Atom Chains in the TEM

Experiments with the Thinnest Possible Wires

  • © Calculation by A. Botello-Mendez and J.-C. Charlier© Calculation by A. Botello-Mendez and J.-C. Charlier
  • © Calculation by A. Botello-Mendez and J.-C. Charlier
  • Fig. 1: The principle of the electrical characterization of atomic carbon chains (drawing at the bottom) and a TEM micrograph (top image) showing a carbon chain spanning between a graphitic contact and an iron tip.
  • Fig. 2: A carbon chain between two nanotube-like contacts and the corresponding current- voltage curve. The S-shape of the curve shows the semiconducting nature of the carbon chain.

The thinnest electrical conductor we can imagine is a linear chain of atoms. Carbon in the sp1-hybridization is able to form self-supporting and electrically conductive atom chains. These have been subject of theoretical studies for many years until it recently became possible to create and characterize individual carbon chains in in situ electron microscopy experiments. A combination of TEM and STM techniques sheds light on the properties of the ultimate nanowire.

Atom Chains

The progressive miniaturization in nanotechnology calls for smaller and thinner electrical connections. Considerable progress has been achieved through the decades; however, the ultimate nanowire hasn‘t been made yet. The smallest one-dimensional structure we can imagine is a chain of atoms. If one had a stable, heatproof, tear-resistant, free-standing and, of course, electrically conductive atom chain, this would be the unsurpassable material for wiring at the atomic scale. However, the search for such a species is difficult. Besides alkyl or polymer chains that have side atoms and less favorable properties as conductors, not many candidates are left. Chains of very few metal atoms have been found to be perfect quantum conductors [1] but they are too unstable and with only 3-4 atoms too limited in length to be applicable.

With the rise of carbon as the basis of new low-dimensional materials, a perspective is coming in sight. Besides the well-known two-dimensional and three-dimensional phases graphene resp. graphite (sp2) and diamond (sp3), carbon is an element that can also occur in a one-dimensional sp1 modification [2,3]. Although the existence of stable bulk sp1 carbon (carbyne) is still discussed, we know from electron microscopy studies that isolated carbon chains exist [4-6]. Highly interesting properties of these monoatomic wires have been predicted in theoretical studies [7,8]. Two electronic configurations are expected. In cumulene, the atoms always have the same distance and charge is uniformly distributed, leading to metallic conductivity.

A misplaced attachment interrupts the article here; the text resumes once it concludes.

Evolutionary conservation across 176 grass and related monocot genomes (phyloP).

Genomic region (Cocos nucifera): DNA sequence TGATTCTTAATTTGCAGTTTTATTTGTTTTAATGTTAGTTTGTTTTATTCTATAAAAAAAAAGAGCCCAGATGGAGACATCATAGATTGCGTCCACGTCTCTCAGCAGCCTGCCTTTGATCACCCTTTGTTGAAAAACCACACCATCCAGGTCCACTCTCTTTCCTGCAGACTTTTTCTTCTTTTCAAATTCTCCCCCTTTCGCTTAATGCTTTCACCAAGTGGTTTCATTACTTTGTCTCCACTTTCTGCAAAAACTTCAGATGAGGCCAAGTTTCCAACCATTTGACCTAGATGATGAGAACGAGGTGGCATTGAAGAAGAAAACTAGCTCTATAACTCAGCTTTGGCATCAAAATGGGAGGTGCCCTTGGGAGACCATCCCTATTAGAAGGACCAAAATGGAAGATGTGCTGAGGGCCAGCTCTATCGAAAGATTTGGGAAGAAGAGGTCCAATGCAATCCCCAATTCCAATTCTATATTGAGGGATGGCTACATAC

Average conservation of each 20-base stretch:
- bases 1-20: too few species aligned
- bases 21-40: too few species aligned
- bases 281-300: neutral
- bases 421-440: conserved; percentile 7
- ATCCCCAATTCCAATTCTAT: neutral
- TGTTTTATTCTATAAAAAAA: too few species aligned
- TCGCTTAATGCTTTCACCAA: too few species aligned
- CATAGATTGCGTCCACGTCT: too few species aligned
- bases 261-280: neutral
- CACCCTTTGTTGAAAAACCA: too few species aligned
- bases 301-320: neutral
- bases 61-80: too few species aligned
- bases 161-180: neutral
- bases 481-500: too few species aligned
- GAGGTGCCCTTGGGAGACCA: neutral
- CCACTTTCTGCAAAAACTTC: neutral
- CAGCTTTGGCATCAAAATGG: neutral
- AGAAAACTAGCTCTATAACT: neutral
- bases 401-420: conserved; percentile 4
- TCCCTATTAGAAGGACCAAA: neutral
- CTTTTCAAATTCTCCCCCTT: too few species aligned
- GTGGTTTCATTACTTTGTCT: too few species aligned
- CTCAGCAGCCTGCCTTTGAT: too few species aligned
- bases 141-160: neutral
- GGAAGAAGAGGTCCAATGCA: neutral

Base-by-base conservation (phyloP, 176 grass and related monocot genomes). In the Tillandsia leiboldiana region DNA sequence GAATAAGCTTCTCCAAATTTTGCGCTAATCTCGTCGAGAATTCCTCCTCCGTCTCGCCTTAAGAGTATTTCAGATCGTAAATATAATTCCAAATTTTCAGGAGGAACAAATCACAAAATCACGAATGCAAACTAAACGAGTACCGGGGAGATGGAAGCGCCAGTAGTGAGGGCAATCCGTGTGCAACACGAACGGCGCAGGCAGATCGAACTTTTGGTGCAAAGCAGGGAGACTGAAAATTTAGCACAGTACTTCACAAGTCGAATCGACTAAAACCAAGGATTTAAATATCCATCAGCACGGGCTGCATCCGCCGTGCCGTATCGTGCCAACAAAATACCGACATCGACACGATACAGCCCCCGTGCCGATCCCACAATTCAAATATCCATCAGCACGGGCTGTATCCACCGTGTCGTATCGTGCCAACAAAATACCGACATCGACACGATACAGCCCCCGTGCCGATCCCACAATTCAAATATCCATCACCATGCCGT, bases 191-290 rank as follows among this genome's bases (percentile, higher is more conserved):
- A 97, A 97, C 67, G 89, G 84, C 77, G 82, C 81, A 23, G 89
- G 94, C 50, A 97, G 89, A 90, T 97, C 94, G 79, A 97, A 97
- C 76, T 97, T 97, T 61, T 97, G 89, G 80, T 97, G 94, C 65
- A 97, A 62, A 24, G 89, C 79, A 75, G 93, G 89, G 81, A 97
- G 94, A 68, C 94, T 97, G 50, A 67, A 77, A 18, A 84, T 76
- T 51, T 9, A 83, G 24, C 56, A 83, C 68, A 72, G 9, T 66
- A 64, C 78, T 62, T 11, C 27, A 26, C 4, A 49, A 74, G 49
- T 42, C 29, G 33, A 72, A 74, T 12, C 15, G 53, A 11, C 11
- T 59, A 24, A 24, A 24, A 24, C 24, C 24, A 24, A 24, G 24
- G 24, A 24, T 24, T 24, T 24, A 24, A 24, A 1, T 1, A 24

In polyyne, dimerization occurs, so that alternating long and short (single and triple) bonds prevail and the chain becomes semiconducting. While Peierls distortion favors polyyne, cumulene might be stabilized by zero point vibrations [8]. Due to their strong covalent bonds, carbon chains should have a remarkable ultimate tensile strength of 10 nN [7]. Although the electrical and mechanical properties of carbon chains should be measurable with high precision in dedicated STMs or AFMs, no such results are available yet. This is due to the difficulty of identifying the object as a chain while the measurement is carried out. However, a combined approach of STM resp. AFM with TEM allows us to do the measurement while the chain can be observed. This is an example how the combination of completely different types of microscopy, in this case electron microscopy with scanning tip microscopy, leads to new insights into the properties of nanoobjects.

Making and Characterizing Atom Chains in the TEM

Two ways are known to create free-standing chains of carbon atoms in the electron microscope. Electron irradiation of graphene layers leads to sputtering and the formation of holes. Eventually, free-standing carbon chains remain as bridges between neighboring holes [4-6]. In another approach, carbon chains are made with an STM tip in a TEM specimen stage. The metal tip is first „welded“ to graphene by passing an electrical current and then retracted [9]. This can lead to the unraveling of carbon chains from the edges of a graphitic contact as shown in figure 1. In such a way, the TEM serves not only as a tool for identifying the atom chains but also to make them and to measure the electrical properties. This has been done in a series of recent studies.